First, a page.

As I have previously expressed, I care very much about people, our planet and the next generation. I have a burning desire to help others eat well and to create change for the future around the way that we eat collectively as a society, as slow as that process might be.
Along with my passion for food, I also spend a lot of my time working with kids. Over the years I’ve found it captivating to watch children learn and grow as they discover their talents, hobbies and passions. Lately, I’ve been reading a bit about habits, and from what I’ve read there seems to be a common theme: that many habits formed in childhood carry on into adulthood. In one article on childhood food habits, I came across this message that I particularly liked: “For parents, the message is to be a culinary role model. If you choose healthy foods and moderate portions, your children will take note. Moreover, it’s important to start early. When researchers looked at 10-year-olds, their behaviour had already stabilized, suggesting they learn eating norms in early childhood.”
In my opinion, if I'm going to be a part of creating change for the future, a good place to start is with kids; a blank canvas, if you will. The thought of making good eating habits the norm excites me. I find great joy and satisfaction when I succeed in getting kids to eat vegetables that they wouldn’t usually touch with a ten-foot pole, as such, I strive to make recipes with hidden vegetables that kids want more of; it affirms that you don’t have to eat plain fruit and vegetables to be ‘healthy’.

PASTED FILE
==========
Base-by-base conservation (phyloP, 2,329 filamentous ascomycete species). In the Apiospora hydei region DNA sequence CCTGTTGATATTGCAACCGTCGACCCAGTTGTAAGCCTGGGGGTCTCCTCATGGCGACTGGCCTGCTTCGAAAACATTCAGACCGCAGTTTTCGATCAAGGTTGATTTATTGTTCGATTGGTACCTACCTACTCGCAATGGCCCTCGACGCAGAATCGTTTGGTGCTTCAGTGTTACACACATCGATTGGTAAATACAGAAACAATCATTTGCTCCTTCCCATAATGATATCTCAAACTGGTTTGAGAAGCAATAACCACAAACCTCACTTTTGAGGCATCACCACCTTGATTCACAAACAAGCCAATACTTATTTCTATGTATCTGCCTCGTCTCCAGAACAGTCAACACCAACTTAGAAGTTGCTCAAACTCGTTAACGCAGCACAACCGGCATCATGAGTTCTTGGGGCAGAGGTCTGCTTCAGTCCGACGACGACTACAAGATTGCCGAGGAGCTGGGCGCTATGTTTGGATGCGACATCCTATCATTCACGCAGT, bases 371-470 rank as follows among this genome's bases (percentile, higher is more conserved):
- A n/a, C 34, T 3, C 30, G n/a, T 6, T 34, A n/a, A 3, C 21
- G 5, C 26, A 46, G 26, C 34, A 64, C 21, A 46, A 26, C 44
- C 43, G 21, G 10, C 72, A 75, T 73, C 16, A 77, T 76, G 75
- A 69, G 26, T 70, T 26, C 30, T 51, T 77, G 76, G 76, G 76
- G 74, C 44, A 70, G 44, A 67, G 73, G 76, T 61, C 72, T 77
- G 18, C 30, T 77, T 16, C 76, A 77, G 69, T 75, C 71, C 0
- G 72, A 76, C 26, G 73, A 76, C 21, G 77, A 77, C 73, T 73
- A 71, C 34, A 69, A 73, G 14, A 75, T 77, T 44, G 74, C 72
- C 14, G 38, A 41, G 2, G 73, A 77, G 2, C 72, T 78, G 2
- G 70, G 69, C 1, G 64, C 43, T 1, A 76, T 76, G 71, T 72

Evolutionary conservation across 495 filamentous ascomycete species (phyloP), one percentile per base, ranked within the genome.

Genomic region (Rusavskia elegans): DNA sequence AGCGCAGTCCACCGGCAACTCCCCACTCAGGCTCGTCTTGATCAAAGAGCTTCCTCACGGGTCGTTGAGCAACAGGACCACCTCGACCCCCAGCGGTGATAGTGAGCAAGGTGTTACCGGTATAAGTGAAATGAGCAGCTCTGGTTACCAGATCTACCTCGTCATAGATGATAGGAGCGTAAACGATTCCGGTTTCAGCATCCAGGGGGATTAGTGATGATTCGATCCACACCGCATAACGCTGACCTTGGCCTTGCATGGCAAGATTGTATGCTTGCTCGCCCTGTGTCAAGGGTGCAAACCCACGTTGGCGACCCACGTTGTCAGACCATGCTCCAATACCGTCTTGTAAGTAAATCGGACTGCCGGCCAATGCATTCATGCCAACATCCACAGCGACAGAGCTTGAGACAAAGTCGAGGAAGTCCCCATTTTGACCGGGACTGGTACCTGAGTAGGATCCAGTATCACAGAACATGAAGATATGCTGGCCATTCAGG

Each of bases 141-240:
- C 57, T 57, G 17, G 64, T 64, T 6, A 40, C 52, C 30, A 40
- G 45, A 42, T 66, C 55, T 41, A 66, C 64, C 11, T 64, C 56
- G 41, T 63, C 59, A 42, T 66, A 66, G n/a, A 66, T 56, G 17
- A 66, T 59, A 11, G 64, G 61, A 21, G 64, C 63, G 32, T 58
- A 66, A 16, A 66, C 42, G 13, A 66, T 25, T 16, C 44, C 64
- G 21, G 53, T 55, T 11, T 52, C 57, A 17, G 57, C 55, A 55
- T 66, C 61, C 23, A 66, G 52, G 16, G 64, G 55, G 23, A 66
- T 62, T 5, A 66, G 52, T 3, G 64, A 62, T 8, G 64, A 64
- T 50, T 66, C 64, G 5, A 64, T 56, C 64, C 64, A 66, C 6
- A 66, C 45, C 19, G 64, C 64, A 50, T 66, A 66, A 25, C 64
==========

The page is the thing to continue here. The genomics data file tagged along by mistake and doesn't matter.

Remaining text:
If there's one thing I've learned since looking after many different children, it's that getting them to eat vegetables can be a seriously challenging task!! Especially when food producers are marketing food that children would rather be eating, directly to them. But this is where a little creativity goes a long way. Grate some carrot into cake, zucchini into homemade bread, put spinach in smoothies and sweet potato in brownies!
Wouldn’t it be so much easier to make a habit of eating vegetables if they were snuck into foods that aren’t terribly far from those products that already tempt us as a result of their clever marketing? Queue the recipe for my sweet potato brownies - I've been testing them for months now and am proud to say that I have kids of all ages (and adults) not only eating and enjoying them, but also asking for more! Please make them and give me feedback! :)